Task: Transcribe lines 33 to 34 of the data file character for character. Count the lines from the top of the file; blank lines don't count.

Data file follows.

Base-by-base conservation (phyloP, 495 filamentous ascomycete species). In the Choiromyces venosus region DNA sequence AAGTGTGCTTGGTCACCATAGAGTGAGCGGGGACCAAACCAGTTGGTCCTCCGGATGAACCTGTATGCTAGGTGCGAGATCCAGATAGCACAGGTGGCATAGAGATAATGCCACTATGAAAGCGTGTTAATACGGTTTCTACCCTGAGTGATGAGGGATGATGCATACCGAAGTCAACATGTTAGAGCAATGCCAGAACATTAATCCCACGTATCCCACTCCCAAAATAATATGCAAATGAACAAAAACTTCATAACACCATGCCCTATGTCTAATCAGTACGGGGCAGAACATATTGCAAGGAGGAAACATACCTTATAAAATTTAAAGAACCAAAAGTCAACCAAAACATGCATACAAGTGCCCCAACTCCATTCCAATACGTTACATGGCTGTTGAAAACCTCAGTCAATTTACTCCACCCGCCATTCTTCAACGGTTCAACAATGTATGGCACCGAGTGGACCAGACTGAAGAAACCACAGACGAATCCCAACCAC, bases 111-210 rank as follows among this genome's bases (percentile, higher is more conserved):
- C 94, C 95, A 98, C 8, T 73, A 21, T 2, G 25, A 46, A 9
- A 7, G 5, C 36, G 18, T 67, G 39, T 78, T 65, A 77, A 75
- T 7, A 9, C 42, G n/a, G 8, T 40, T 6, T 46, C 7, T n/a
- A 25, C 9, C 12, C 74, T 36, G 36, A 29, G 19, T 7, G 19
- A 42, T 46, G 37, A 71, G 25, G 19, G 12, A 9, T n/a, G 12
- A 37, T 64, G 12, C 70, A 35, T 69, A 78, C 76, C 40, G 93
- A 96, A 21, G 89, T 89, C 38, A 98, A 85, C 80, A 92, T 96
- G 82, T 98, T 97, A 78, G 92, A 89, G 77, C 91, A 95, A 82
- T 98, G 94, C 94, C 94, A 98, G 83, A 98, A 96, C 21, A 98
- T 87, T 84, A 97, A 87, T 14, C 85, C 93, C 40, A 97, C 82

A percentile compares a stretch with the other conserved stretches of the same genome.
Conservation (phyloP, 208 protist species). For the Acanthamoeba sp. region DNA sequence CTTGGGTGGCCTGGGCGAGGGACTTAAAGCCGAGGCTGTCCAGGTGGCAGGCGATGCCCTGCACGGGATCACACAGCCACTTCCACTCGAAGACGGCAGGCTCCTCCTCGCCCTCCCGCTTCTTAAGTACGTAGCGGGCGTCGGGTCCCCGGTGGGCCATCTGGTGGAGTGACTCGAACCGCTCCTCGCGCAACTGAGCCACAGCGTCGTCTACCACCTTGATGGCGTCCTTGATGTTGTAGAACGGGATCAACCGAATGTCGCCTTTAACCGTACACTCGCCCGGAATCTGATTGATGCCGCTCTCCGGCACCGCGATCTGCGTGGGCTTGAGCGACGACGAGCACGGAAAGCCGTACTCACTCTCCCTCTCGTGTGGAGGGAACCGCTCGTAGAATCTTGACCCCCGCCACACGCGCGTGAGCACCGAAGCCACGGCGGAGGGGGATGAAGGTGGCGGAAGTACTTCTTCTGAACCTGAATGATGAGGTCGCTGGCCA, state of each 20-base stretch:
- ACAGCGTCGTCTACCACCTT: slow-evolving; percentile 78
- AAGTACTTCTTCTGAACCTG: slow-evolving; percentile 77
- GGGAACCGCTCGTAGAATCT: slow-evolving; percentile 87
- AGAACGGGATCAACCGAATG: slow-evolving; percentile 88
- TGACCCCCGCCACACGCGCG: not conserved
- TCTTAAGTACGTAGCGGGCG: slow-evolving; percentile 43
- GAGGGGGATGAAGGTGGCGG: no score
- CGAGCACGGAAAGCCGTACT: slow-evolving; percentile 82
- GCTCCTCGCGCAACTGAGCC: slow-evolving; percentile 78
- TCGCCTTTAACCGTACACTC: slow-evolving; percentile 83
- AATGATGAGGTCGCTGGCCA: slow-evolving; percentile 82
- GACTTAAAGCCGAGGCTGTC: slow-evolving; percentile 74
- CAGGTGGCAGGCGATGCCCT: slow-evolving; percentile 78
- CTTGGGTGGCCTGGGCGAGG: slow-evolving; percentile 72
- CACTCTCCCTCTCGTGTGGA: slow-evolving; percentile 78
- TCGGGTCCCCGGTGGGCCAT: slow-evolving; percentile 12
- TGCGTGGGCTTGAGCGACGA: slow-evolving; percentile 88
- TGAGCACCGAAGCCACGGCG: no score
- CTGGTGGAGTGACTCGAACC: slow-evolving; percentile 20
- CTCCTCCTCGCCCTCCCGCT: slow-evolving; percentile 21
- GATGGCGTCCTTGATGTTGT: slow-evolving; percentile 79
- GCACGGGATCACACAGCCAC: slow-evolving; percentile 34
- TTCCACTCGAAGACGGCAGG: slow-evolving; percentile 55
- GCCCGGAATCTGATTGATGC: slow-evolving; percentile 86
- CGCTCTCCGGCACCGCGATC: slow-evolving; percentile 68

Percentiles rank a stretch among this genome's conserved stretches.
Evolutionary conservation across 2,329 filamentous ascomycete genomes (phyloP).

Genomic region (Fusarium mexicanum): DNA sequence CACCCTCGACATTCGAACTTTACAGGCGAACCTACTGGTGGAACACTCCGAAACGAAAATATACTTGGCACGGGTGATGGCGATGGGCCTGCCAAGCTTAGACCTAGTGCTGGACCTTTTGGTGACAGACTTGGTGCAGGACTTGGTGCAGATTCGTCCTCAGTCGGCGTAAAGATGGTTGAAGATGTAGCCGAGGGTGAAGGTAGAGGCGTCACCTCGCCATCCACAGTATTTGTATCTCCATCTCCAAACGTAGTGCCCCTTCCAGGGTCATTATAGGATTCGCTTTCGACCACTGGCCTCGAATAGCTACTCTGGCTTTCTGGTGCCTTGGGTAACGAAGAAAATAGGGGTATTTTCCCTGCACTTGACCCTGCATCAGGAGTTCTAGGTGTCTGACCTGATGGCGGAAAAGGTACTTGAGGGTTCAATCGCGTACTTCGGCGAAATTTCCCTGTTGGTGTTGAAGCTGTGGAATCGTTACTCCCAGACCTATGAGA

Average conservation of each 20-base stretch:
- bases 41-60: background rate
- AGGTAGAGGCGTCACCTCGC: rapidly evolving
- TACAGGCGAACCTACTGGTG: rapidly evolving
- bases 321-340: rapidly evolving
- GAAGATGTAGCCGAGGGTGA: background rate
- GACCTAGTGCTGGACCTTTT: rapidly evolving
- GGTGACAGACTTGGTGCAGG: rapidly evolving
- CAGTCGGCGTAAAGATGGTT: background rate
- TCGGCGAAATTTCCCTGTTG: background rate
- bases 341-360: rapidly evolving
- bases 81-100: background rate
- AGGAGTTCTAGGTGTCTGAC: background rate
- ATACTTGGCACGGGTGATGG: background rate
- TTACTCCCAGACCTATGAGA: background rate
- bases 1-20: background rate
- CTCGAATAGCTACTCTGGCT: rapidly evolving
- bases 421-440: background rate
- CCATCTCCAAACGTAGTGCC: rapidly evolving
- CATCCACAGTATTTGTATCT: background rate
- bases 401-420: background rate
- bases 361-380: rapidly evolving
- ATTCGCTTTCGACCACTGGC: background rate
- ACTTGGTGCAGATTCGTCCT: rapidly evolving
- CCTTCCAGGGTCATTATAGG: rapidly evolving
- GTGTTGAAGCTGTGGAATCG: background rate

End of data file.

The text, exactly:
- CTCCTCCTCGCCCTCCCGCT: slow-evolving; percentile 21
- GATGGCGTCCTTGATGTTGT: slow-evolving; percentile 79